Paying a PremiumBy Dave Sobel | Print
Re-Imagining Linux Platforms to Meet the Needs of Cloud Service Providers
Carrier smartphone data plan changes eliminate customer choice for those who'd rather pay a premium than think about usage.
I'm going to rant a little about data plans.
AT&T has made major changes to some of its data plans for coverage, with Verizon doing the same. Sprint is making similar changes. In an unrelated move, Starbucks is opening up its WiFi access points to be unlimited for customers within its stores.
Bandwidth is a funny thing. We talk about the ubiquitousness of bandwidth, particularly in the United States. (As anyone from Australia will remind you very quickly, it's not the case there.) We've come to expect to pay for usage, usually around time. You pay for a session when you're in a hotel or on the road; you pay monthly for your wired connection, with some level of speed caps involved. The expectation with mobile data plans has so far been the same.
The mobile carriers are now trying something new, by charging for usage rather than time.
There is some logic to pay-per-use. We pay for water and electricity both on a usage basis, but the usage fees are so low that your usage variation isn't something you notice. That's a critical difference. As anyone who has used international data plans before will tell you, overages in the past on the mobile carriers have been extraordinarily expensive.
If the perception of those "overage" or usage costs goes down to the point of being perceived as very small, there will be a massive shift. Water in your home is metered, but you don't think about its cost because that per-unit fee is so small.
The problem with this logic is that unlike water, and even dissimilar to electricity, bandwidth is not resource dependent in the same way. There is a finite amount of water in a very clear, measurable way. Bandwidth is less clear. What's the difference between downloading a book and downloading a movie? Does that statement change if I change the time?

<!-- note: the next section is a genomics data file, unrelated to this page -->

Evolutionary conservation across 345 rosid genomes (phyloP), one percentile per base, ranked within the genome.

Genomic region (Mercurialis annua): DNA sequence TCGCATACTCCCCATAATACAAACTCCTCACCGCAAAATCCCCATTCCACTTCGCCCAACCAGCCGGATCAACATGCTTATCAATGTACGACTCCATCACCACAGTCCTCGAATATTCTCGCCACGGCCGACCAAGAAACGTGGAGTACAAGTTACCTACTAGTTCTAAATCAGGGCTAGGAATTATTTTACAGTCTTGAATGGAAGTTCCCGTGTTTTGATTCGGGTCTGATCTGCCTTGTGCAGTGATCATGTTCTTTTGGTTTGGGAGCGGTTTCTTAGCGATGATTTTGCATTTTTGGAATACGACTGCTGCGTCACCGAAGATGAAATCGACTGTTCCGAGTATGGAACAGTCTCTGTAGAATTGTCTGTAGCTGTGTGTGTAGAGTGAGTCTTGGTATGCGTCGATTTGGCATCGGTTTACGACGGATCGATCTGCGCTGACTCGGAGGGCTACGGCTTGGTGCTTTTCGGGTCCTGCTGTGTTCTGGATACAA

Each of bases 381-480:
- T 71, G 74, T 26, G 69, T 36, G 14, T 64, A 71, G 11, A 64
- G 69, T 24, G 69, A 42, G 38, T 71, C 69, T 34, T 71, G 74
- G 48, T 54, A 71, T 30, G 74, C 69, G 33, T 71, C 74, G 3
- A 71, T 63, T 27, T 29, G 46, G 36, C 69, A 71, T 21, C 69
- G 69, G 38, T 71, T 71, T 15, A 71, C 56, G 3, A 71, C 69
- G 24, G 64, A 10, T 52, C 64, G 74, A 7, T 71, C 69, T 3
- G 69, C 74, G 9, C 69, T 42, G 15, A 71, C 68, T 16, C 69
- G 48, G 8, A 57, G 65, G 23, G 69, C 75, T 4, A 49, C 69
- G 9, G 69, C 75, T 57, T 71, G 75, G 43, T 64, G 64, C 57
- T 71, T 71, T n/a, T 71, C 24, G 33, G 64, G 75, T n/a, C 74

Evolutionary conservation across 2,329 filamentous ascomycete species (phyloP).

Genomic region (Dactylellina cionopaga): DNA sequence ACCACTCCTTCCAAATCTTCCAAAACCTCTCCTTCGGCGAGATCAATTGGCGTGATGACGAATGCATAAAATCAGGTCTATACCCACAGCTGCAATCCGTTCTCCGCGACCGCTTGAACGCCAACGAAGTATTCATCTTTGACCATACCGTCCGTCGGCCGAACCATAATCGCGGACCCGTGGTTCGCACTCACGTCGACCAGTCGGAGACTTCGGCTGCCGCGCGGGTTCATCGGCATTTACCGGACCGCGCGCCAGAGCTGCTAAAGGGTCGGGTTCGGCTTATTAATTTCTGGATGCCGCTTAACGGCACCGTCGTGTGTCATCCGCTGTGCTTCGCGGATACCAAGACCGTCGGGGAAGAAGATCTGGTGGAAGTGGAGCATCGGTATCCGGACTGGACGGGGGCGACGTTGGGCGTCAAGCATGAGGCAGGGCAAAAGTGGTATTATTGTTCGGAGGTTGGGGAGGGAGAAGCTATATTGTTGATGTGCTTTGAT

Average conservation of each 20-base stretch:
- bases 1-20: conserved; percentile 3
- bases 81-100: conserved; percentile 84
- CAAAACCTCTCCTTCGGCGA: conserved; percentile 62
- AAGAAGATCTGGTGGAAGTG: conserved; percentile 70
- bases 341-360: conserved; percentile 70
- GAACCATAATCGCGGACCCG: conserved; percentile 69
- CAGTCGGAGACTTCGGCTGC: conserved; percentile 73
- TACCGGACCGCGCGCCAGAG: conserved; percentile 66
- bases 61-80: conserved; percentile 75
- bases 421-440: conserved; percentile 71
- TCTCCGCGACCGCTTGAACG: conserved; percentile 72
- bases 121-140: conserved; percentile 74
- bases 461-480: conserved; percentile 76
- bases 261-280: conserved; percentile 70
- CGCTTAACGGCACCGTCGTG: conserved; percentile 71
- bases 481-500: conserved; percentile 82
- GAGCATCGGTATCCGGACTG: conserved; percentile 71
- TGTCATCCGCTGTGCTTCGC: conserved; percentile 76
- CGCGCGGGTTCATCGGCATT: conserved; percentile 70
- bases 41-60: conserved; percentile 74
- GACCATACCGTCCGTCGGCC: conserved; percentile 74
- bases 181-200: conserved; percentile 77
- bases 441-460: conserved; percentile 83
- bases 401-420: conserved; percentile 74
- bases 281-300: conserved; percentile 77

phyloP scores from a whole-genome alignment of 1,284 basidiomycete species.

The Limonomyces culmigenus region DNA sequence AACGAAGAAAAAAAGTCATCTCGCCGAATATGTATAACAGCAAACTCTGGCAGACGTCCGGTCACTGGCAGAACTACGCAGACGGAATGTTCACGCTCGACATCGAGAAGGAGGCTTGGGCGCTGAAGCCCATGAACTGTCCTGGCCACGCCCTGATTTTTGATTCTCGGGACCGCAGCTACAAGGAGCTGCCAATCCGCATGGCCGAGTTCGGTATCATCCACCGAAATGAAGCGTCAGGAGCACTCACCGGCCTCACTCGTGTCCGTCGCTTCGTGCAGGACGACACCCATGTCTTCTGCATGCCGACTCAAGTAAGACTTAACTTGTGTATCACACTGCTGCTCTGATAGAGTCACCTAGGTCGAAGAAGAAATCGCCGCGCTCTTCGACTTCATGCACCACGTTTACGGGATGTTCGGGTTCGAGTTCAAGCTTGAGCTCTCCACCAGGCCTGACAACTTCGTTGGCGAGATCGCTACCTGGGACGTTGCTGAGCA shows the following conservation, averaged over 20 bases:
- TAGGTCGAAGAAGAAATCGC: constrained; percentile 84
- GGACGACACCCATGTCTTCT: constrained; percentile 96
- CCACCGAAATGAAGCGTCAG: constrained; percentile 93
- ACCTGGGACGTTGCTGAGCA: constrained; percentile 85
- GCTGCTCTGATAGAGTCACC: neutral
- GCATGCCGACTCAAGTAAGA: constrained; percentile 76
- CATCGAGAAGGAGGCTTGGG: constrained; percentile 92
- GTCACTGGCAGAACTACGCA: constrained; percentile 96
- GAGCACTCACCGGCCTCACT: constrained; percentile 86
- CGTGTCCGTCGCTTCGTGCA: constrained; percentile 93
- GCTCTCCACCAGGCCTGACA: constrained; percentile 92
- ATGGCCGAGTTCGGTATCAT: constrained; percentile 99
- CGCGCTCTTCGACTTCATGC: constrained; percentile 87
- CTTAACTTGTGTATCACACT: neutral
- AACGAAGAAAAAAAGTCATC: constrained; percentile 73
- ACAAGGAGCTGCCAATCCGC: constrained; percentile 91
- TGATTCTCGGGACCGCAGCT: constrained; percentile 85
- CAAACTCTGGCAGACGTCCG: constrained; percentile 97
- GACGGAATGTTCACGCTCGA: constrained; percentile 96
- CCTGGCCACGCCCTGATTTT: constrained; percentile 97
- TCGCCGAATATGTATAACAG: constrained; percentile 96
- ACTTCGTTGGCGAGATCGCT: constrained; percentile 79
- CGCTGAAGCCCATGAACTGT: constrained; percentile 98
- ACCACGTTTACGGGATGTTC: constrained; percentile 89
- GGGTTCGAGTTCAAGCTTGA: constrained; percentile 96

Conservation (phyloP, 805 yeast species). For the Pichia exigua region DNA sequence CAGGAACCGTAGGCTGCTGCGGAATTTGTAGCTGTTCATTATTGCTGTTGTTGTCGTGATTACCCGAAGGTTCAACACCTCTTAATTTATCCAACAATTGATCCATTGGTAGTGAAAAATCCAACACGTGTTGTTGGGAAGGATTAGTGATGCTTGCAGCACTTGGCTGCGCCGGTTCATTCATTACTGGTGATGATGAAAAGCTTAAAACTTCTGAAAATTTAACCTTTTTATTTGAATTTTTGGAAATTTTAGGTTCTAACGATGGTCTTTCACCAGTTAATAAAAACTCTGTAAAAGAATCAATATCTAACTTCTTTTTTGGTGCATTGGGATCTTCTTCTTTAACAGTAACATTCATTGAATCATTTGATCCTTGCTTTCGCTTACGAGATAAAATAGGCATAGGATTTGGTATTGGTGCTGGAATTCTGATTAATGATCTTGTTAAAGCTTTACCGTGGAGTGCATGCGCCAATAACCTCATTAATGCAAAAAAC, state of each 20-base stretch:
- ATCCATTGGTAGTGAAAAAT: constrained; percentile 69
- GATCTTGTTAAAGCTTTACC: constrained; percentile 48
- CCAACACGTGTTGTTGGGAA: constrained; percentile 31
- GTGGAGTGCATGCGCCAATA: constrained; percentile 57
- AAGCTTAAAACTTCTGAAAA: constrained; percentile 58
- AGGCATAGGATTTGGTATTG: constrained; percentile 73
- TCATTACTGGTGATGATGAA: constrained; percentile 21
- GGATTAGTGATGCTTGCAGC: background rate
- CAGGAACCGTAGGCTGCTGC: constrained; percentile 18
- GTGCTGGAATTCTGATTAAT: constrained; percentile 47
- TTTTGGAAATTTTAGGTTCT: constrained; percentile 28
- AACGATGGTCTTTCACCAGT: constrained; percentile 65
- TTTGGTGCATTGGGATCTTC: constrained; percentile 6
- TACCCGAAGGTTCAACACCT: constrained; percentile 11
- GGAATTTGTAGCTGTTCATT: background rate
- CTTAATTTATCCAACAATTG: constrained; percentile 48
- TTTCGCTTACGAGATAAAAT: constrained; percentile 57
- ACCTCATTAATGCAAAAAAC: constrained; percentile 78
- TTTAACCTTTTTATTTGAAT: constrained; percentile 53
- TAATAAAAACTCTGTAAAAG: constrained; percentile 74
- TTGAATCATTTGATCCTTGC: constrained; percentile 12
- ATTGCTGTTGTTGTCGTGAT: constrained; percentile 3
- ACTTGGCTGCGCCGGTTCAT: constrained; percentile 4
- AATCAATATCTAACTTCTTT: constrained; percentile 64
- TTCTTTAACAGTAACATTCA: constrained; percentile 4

For example, the availability of water doesn't change between me using it at 3 a.m. and me using it at 9 a.m. But try using your network provider in your home at 9 p.m. on a weekday, and compare to 4 a.m., and you find that bandwidth is in much greater supply.
The problem is that carriers are not able to handle concurrent users to the levels they demand. That, much more than usage, is the problem. Limiting usage doesn't entirely solve this problem, and if this trend becomes pervasive, it will slow adoption of cloud-based technologies.
More than being unconvinced charging purely on usage will solve the problem the carriers are hoping it will solve, they are making it difficult for those who are set up not to "think" about usage. I have no idea what my usage is on a regular basis. I don't even think about it. And frankly, I don't want to. I'll pay for unlimited usage, even at a premium, to ensure I don't have to. I'm grandfathered in with my data plans, but if I make any change, I no longer have that option. That is what I think is most problematic with the changes we're seeing—they aren't necessarily going to solve the problem the carriers want to solve, they don't respond to customers' desires for the way they want to be charged, and they potentially damage the adoption of other important technologies.
I just wish I had more choice as this happens.